I was wondering why a 1911 should cost 50%+ more than other automatic handgun designs

Cost of American labor. US (and European) labor is several times higher than other parts of the world.

This is why Philipines and Latin American manufactured M1911s cost considerably less than American base M1911s. You can still get them for under $500.

As for polymer guns, notice how the Springfield XD comes from Croatia? Cheap labor.

FEG
May 25, 2008, 05:15 PM
As for polymer guns, notice how the Springfield XD comes from Croatia? Cheap labor.

Sometimes, government subsidies even come into play. While I can't comment on the modern Balkan States or some of the former Warsaw Pact nations today, a lot of these countries used to heavily subsidize their national military industrial complex. This kept prices artifically low so that satellite nations could actually "buy" some of the arms, rather than just receiving them from Comintern or whatever. Again, I'm not an expert, but this seems to have been a factor.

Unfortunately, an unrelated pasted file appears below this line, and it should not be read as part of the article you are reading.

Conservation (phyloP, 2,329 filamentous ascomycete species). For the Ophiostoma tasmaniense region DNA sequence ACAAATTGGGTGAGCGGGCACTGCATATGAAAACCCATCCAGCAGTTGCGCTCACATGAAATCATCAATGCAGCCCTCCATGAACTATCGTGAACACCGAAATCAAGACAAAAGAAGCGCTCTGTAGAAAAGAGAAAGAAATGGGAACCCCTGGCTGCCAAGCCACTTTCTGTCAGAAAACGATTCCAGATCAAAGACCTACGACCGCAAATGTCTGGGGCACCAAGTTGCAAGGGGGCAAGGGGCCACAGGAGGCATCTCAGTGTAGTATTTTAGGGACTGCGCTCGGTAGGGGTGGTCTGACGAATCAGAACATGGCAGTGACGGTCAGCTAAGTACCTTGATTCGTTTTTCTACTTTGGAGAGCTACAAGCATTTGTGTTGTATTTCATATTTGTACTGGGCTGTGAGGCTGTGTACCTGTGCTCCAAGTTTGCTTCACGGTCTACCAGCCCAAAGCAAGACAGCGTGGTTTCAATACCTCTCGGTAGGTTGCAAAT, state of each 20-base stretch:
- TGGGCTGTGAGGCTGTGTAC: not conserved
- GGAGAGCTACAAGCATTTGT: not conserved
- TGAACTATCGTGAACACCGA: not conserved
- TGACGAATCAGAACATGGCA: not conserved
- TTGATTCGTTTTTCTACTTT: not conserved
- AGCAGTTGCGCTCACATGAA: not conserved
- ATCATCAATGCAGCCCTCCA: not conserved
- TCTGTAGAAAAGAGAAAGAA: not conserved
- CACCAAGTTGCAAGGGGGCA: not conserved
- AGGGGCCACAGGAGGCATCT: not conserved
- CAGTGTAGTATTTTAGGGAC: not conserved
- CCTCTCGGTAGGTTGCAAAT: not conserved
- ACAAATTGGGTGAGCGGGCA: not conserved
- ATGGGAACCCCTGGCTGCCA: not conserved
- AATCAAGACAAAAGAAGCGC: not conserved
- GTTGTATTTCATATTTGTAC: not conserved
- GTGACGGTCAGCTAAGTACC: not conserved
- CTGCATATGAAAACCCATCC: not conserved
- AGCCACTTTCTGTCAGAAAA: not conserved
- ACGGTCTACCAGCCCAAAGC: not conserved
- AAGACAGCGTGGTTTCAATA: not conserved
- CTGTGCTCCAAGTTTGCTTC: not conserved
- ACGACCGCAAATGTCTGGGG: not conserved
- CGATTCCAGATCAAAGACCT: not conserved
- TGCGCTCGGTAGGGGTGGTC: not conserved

SgtWaldo
May 25, 2008, 05:59 PM
Please explane this.
Springfield makes the Ultra Compact in Brazil (now,use to be ILL.) but it cost the same as when it was made in the US.....

wditto
May 25, 2008, 06:04 PM
to make it even MORE rediculous, the Springfield is NOT American made......makes no sense at all, especially when you can get a nice RIA for less than 1/3rd the price

mljdeckard
May 25, 2008, 08:27 PM
I tried many guns before I came back to the 1911, which fits, shoots, and carries for me the best. I carry the best gun for me regardless of cost. (The trigger in particular works best for me.)

Now, on the other hand, I roll my eyes at how far a custom shop can go with a top-end 1911, and find myself asking what a $2700 Nighthawk can do that my $800 Kimber can't. I shot both, and I certainly couldn't tell.

Old Fuff
May 25, 2008, 09:31 PM
As a handgun, the 1911 pistol is both a legend and in some ways a myth – with justification. Older guns earned the reputation that the new ones try to live up to, but often fail.